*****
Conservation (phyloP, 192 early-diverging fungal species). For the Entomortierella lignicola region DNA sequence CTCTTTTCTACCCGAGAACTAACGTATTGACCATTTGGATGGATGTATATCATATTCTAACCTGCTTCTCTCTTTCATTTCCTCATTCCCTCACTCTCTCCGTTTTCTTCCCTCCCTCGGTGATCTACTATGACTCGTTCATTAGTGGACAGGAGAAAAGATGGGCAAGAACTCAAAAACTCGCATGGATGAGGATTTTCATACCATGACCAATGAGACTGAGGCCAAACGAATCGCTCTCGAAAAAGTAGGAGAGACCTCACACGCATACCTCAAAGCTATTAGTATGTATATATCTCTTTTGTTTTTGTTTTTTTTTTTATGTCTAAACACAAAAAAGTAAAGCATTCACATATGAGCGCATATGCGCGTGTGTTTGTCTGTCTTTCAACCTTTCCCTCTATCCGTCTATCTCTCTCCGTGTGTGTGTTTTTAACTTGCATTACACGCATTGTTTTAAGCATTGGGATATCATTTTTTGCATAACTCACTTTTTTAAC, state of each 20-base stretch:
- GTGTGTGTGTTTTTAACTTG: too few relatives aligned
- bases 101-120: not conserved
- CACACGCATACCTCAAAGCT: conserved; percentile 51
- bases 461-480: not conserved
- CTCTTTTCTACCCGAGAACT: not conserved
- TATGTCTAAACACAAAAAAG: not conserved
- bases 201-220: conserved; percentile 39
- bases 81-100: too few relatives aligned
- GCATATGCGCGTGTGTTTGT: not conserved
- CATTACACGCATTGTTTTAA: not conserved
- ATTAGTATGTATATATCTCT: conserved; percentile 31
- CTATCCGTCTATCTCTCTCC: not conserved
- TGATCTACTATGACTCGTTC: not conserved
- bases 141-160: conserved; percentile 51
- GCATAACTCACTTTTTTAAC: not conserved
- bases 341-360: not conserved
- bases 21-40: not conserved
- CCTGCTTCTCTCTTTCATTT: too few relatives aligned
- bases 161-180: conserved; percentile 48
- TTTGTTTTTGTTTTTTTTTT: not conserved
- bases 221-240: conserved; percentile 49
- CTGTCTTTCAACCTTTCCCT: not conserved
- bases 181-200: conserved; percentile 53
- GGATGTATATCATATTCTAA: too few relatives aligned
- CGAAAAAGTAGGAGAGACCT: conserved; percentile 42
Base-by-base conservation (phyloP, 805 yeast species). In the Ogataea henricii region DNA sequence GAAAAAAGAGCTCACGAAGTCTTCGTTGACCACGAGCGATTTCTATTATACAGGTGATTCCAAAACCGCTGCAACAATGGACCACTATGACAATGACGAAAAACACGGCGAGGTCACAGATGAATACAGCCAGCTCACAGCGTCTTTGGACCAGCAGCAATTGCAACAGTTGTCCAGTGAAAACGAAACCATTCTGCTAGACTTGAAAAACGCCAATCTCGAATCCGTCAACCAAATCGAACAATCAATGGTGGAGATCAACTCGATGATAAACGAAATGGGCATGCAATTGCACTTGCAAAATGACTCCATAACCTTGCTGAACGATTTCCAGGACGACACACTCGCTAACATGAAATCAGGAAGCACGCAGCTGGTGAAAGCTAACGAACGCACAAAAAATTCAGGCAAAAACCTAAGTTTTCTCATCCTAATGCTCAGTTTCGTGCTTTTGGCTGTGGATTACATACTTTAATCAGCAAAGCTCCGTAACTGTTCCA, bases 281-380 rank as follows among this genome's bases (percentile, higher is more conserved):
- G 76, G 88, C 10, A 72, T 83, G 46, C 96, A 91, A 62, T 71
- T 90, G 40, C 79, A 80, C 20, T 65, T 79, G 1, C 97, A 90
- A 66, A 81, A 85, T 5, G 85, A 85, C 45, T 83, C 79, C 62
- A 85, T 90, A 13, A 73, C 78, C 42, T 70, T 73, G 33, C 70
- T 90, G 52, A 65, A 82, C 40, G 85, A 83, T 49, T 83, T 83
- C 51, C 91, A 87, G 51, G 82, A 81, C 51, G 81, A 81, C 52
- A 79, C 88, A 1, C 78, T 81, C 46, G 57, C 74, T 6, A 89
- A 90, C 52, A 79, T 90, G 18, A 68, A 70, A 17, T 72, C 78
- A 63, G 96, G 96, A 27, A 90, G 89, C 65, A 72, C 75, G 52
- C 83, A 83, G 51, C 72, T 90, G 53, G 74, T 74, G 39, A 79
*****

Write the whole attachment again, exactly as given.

Conservation (phyloP, 192 early-diverging fungal species). For the Entomortierella lignicola region DNA sequence CTCTTTTCTACCCGAGAACTAACGTATTGACCATTTGGATGGATGTATATCATATTCTAACCTGCTTCTCTCTTTCATTTCCTCATTCCCTCACTCTCTCCGTTTTCTTCCCTCCCTCGGTGATCTACTATGACTCGTTCATTAGTGGACAGGAGAAAAGATGGGCAAGAACTCAAAAACTCGCATGGATGAGGATTTTCATACCATGACCAATGAGACTGAGGCCAAACGAATCGCTCTCGAAAAAGTAGGAGAGACCTCACACGCATACCTCAAAGCTATTAGTATGTATATATCTCTTTTGTTTTTGTTTTTTTTTTTATGTCTAAACACAAAAAAGTAAAGCATTCACATATGAGCGCATATGCGCGTGTGTTTGTCTGTCTTTCAACCTTTCCCTCTATCCGTCTATCTCTCTCCGTGTGTGTGTTTTTAACTTGCATTACACGCATTGTTTTAAGCATTGGGATATCATTTTTTGCATAACTCACTTTTTTAAC, state of each 20-base stretch:
- GTGTGTGTGTTTTTAACTTG: too few relatives aligned
- bases 101-120: not conserved
- CACACGCATACCTCAAAGCT: conserved; percentile 51
- bases 461-480: not conserved
- CTCTTTTCTACCCGAGAACT: not conserved
- TATGTCTAAACACAAAAAAG: not conserved
- bases 201-220: conserved; percentile 39
- bases 81-100: too few relatives aligned
- GCATATGCGCGTGTGTTTGT: not conserved
- CATTACACGCATTGTTTTAA: not conserved
- ATTAGTATGTATATATCTCT: conserved; percentile 31
- CTATCCGTCTATCTCTCTCC: not conserved
- TGATCTACTATGACTCGTTC: not conserved
- bases 141-160: conserved; percentile 51
- GCATAACTCACTTTTTTAAC: not conserved
- bases 341-360: not conserved
- bases 21-40: not conserved
- CCTGCTTCTCTCTTTCATTT: too few relatives aligned
- bases 161-180: conserved; percentile 48
- TTTGTTTTTGTTTTTTTTTT: not conserved
- bases 221-240: conserved; percentile 49
- CTGTCTTTCAACCTTTCCCT: not conserved
- bases 181-200: conserved; percentile 53
- GGATGTATATCATATTCTAA: too few relatives aligned
- CGAAAAAGTAGGAGAGACCT: conserved; percentile 42
Base-by-base conservation (phyloP, 805 yeast species). In the Ogataea henricii region DNA sequence GAAAAAAGAGCTCACGAAGTCTTCGTTGACCACGAGCGATTTCTATTATACAGGTGATTCCAAAACCGCTGCAACAATGGACCACTATGACAATGACGAAAAACACGGCGAGGTCACAGATGAATACAGCCAGCTCACAGCGTCTTTGGACCAGCAGCAATTGCAACAGTTGTCCAGTGAAAACGAAACCATTCTGCTAGACTTGAAAAACGCCAATCTCGAATCCGTCAACCAAATCGAACAATCAATGGTGGAGATCAACTCGATGATAAACGAAATGGGCATGCAATTGCACTTGCAAAATGACTCCATAACCTTGCTGAACGATTTCCAGGACGACACACTCGCTAACATGAAATCAGGAAGCACGCAGCTGGTGAAAGCTAACGAACGCACAAAAAATTCAGGCAAAAACCTAAGTTTTCTCATCCTAATGCTCAGTTTCGTGCTTTTGGCTGTGGATTACATACTTTAATCAGCAAAGCTCCGTAACTGTTCCA, bases 281-380 rank as follows among this genome's bases (percentile, higher is more conserved):
- G 76, G 88, C 10, A 72, T 83, G 46, C 96, A 91, A 62, T 71
- T 90, G 40, C 79, A 80, C 20, T 65, T 79, G 1, C 97, A 90
- A 66, A 81, A 85, T 5, G 85, A 85, C 45, T 83, C 79, C 62
- A 85, T 90, A 13, A 73, C 78, C 42, T 70, T 73, G 33, C 70
- T 90, G 52, A 65, A 82, C 40, G 85, A 83, T 49, T 83, T 83
- C 51, C 91, A 87, G 51, G 82, A 81, C 51, G 81, A 81, C 52
- A 79, C 88, A 1, C 78, T 81, C 46, G 57, C 74, T 6, A 89
- A 90, C 52, A 79, T 90, G 18, A 68, A 70, A 17, T 72, C 78
- A 63, G 96, G 96, A 27, A 90, G 89, C 65, A 72, C 75, G 52
- C 83, A 83, G 51, C 72, T 90, G 53, G 74, T 74, G 39, A 79